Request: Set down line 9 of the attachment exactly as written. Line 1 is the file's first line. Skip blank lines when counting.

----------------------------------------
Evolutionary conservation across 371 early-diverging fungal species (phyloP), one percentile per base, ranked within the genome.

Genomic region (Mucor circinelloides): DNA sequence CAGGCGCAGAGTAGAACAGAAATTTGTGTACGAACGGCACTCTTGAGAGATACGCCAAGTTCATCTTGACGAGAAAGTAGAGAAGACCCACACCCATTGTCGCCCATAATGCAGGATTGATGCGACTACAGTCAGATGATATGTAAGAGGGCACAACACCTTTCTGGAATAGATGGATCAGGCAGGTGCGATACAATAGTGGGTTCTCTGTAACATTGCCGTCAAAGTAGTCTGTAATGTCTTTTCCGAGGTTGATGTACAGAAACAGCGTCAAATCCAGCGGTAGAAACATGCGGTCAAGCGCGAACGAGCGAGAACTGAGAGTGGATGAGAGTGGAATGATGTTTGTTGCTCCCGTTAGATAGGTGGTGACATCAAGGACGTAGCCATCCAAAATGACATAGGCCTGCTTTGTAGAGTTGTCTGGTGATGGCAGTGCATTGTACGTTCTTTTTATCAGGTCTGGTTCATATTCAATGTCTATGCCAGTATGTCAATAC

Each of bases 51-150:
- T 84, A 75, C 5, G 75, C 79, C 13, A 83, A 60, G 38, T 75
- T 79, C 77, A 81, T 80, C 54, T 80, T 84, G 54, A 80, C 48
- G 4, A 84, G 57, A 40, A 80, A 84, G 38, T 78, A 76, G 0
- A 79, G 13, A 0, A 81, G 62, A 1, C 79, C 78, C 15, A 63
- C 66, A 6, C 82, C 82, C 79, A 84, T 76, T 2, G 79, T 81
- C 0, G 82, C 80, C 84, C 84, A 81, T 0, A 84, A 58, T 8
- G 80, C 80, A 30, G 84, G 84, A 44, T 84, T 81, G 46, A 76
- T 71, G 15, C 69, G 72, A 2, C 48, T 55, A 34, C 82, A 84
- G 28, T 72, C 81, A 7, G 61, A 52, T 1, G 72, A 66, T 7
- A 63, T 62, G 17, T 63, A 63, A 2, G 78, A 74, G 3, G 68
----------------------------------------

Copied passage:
- C 0, G 82, C 80, C 84, C 84, A 81, T 0, A 84, A 58, T 8